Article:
27 TMC September 22, 2017 at 3:42 pm

So you’ll be sending me my $2500 I was supposed to have saved? Per year?

28 Sure September 22, 2017 at 5:50 pm

Bob is utterly correct. The CBO predicted that last year the exchanges would enroll 23 million Americans. They ended up enrolling 12.7 million. Put another way the CBO mispredicted enrollment by almost a factor of 2. Likewise, they heavily underestimated the number of individuals who would enroll in Mecaid 10 million vs 14.4.

The fact that their very large errors were offsetting is not encouraging for accurate prognostication. If the error bars on the original projection were identical we would expect that 25% of the time they would be wildly under-counting the numbers and 25% they would wildly over-count. Having a coin-flip come up heads is not terribly impressive.

Now you can argue, rightly, that there were many moving pieces and we cannot treat these as independent estimates, but again that drastically reduces our ability to trust their projections.

More importantly, as a doc I have seen precisely piss all change on the many, many fronts Obamacare was supposed to achieve. Projections of reduced ER utilization? Not a change in mine or anyone else’s except maybe to see it go higher. Increases in life expectancy? Not happening, with such positive trendline as exists being higher in non-Medicare expanding states. Better control of chronic diseases? Not by any of the metrics I see; there has been zilch for better blood sugar, A1c, BP, LDL, or any other marker I routinely run on ER patients with chronic conditions. Infant mortality? Unchanged.

I mean we are dumping buckets of money into this for what again? So lower-middle class people can be protected against medical bankruptcy and old people can have lower insurance premiums? So college students do not have to pay as much for student health insurance?

This was supposed to do something other than shuffle a bunch of money around between patients, the government, the insurance companies, and healthcare providers. Instead I cannot name a SINGLE actual metric of population health (not access) that has actually improved significantly and withstands statistical analysis. There are no sharp inflection points anywhere in the data showing me how Obamacare lived up to any of its predictions to improve health.

29 Potato September 22, 2017 at 6:09 pm

Kulak alert.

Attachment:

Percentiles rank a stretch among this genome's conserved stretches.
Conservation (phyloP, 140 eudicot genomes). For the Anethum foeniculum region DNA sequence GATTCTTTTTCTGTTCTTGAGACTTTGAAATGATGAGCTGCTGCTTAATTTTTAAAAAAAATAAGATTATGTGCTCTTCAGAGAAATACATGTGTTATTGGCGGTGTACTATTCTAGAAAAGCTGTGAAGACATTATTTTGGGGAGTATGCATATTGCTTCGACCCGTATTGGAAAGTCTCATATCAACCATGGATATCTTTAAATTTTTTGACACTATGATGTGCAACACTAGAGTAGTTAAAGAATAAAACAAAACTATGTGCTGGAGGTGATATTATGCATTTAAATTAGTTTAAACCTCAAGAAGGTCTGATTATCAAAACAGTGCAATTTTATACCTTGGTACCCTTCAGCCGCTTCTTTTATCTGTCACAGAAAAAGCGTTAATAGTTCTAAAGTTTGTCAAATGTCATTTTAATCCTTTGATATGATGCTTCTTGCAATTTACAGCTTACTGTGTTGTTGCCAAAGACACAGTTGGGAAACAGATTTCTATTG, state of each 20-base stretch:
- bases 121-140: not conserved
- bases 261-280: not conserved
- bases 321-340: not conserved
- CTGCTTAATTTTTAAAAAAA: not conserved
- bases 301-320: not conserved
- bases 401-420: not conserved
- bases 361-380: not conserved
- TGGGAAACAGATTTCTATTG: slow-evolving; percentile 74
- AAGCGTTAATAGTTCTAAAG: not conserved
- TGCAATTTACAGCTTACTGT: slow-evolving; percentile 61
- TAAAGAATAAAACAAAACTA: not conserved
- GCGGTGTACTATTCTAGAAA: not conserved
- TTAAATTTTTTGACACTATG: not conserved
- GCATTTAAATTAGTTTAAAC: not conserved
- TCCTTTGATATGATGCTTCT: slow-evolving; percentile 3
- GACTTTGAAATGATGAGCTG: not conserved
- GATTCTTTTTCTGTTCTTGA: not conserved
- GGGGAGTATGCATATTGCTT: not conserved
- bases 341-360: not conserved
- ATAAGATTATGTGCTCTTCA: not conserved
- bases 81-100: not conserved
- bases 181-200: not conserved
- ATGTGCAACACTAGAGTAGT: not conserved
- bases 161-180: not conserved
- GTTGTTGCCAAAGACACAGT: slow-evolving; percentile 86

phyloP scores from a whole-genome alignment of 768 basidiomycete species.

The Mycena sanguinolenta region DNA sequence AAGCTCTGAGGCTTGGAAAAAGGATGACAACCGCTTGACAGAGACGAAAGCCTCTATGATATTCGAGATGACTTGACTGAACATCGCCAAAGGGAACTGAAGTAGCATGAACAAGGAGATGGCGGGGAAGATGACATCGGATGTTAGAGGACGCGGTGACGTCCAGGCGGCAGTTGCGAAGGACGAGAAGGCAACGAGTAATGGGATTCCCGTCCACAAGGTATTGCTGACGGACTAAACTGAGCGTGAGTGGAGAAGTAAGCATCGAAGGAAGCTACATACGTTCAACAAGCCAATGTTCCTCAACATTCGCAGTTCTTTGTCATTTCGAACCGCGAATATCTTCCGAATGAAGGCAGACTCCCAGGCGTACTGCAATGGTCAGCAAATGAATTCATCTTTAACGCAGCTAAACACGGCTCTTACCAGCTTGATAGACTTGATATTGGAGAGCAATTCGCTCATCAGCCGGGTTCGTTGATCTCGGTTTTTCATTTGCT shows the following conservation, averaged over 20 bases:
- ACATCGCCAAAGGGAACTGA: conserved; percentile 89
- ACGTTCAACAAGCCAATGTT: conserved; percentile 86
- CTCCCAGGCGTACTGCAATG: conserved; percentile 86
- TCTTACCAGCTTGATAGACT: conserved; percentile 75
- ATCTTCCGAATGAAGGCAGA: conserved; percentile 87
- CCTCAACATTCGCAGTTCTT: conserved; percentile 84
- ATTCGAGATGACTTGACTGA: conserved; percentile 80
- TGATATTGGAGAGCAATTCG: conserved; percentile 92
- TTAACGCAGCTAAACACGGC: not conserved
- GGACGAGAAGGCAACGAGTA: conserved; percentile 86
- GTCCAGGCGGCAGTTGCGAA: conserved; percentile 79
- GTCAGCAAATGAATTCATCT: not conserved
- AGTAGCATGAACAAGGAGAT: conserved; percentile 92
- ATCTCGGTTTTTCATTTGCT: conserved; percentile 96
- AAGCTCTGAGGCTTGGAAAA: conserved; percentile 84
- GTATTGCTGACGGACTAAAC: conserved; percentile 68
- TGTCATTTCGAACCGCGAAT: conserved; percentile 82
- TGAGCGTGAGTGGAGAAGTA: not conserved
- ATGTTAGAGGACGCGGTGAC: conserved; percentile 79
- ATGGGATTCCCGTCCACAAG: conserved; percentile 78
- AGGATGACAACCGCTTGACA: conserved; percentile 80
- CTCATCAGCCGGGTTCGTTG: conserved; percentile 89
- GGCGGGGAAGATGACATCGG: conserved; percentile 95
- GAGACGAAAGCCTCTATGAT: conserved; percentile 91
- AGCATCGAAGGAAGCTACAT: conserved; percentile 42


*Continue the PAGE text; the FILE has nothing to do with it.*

Someone call Mother Jones and Vox.


30 Bill September 22, 2017 at 6:40 pm

Sure, You can read it all at Bob is not correct. Here is the link, going into all the detail. Now, if your state did not participate, that certainly has an effect.

Of course, if you get your news, and your views, from Fox News, you’se screwed.

31 Sure September 22, 2017 at 8:09 pm

Bill, might I suggest you read your own source, the CBO drastically overestimated the effect of the individual mandate for driving people onto the exchanges. It dramatically underestimated the effect of throwing money at Medicaid. Their forecasting skills would have been better had they gotten either of those correct, instead they made two errors and were lucky enough to have them average out.

Again though, this legislation was supposed to make me less busy. I was supposed to see fewer patients come into my ED without regular primary care. I was supposed to see fewer patients with poorly managed chronic conditions. My patients were supposed to live longer. NONE of that shows up in my or anyone else’s data.

Health insurance just means you don’t go broke off the health bills and, in theory, do not delay early care because you prepaid for healthcare. You show up to my ED and you are treated regardless. If we are dumping trillions of dollars over the decades into this project we really should see SOME improvement in health metrics, at least in expansion states like mine. I am still waiting for those predictions to come true.

32 Bill September 23, 2017 at 8:54 am


Here is the conclusion of the report:

“In January 2016, the nonpartisan Commonwealth Fund published an analysis by New York University’s Sherry Glied of CBO’s forecast of the ACA’s effects. She called CBO’s predictions “reasonably accurate” compared with actual results in 2014.